Israel Learns from Experience in 'Operation Cast Lead'
There are many similarities between Israel's ongoing Operation Cast Lead in Gaza and its Second Lebanon War in the summer of 2006. In both cases, Israel is bombarding and inserting ground troops into territory from which it had withdrawn on the understanding that withdrawal would lead to peace; in both instances, withdrawal, in fact, was seen as a sign of weakness and actually precipitated further rocket attacks upon Israeli cities, in the north in the case of Hezbollah in Lebanon, and in the southwest, especially the town of Sderot, in the case of Hamas in Gaza.
There are of course significant differences. Gaza is a small, dense, and urban area about which Israel has an intimate knowledge and good intelligence, while Lebanon is geographically larger and less dense in population, and Israeli intelligence on Hezbollah has always been weak when compared with its grasp of the workings of Hamas, Fatah, and other Palestinian groups. Significantly, too, there is pressure on Israel to restore its credibility as an unbeatable military force, much diminished by the nebulous and ultimately unachieved goals set for the Lebanon war two and a half years ago.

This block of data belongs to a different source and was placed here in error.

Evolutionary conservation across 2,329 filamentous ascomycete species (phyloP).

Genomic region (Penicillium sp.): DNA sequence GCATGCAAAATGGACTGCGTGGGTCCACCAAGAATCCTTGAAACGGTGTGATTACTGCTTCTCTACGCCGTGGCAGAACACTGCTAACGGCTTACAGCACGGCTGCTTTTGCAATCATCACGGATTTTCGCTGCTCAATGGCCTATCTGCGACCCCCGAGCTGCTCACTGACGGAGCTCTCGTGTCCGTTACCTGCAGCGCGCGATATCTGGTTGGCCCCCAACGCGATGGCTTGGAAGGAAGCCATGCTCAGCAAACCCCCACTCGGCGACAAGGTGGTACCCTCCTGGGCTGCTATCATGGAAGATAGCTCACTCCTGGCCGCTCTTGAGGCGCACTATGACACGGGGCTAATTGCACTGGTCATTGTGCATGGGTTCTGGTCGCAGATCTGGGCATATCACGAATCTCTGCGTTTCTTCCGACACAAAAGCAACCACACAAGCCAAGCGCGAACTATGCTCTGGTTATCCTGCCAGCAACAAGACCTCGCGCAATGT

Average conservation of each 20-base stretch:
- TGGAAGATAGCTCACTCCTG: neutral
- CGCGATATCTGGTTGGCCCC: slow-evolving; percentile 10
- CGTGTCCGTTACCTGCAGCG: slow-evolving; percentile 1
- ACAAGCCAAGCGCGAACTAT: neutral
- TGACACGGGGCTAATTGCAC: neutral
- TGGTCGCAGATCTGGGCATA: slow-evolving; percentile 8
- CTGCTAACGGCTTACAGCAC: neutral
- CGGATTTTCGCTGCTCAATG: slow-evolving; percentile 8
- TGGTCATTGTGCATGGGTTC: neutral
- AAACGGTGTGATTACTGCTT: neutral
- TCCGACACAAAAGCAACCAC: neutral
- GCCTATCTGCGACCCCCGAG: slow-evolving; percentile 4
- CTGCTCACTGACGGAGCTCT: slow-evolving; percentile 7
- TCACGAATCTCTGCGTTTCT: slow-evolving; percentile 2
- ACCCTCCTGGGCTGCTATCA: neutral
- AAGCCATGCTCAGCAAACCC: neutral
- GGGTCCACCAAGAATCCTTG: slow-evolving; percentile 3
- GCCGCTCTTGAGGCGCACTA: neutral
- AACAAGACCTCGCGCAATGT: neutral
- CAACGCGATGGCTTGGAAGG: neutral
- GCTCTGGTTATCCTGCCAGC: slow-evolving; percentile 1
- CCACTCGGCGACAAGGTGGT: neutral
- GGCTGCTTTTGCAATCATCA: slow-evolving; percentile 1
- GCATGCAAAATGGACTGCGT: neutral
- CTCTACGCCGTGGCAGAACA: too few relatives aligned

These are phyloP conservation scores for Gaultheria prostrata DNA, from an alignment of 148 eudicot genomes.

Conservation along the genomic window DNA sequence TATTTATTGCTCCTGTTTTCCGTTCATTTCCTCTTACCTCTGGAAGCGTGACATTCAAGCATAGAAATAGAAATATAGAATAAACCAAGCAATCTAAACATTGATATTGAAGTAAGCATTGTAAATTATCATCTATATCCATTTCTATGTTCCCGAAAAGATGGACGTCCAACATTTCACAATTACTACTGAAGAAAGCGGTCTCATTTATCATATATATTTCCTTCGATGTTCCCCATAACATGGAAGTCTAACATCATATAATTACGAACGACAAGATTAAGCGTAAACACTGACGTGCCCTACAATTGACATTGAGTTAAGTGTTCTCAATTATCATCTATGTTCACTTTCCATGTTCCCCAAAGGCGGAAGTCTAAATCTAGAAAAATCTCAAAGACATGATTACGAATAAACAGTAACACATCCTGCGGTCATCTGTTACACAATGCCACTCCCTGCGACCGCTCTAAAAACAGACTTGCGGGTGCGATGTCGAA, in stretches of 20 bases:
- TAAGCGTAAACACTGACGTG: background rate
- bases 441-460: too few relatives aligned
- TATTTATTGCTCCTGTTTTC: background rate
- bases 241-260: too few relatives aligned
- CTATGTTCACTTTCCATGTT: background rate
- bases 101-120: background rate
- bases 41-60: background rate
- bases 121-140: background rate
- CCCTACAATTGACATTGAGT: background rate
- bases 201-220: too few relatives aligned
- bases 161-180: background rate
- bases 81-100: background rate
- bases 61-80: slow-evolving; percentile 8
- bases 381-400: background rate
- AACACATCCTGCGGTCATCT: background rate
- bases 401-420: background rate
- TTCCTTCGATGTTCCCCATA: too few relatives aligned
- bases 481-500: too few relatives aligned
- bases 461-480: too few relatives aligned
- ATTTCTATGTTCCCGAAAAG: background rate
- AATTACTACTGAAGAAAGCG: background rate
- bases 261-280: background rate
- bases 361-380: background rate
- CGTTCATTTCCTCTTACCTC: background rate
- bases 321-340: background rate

Hamas is also, in military terms, a less formidable enemy than Hezbollah and lacks an explicit connection to Iran, with the training, intelligence and weaponry that the latter provided in the 2006. Already, communications for Hamas have been reduced to walkie-talkies, as cell phone coverage has been destroyed and much of the landline infrastructure as well. Opposition to the IDF is also hampered in Gaza by the intense hostility between Hamas and Fatah. Even in the midst of an open conflict, Hamas is diverting time and energy to pursuing its feud with Fatah, accounting for at least some of the rapidly mounting Palestinian casualties in Gaza.
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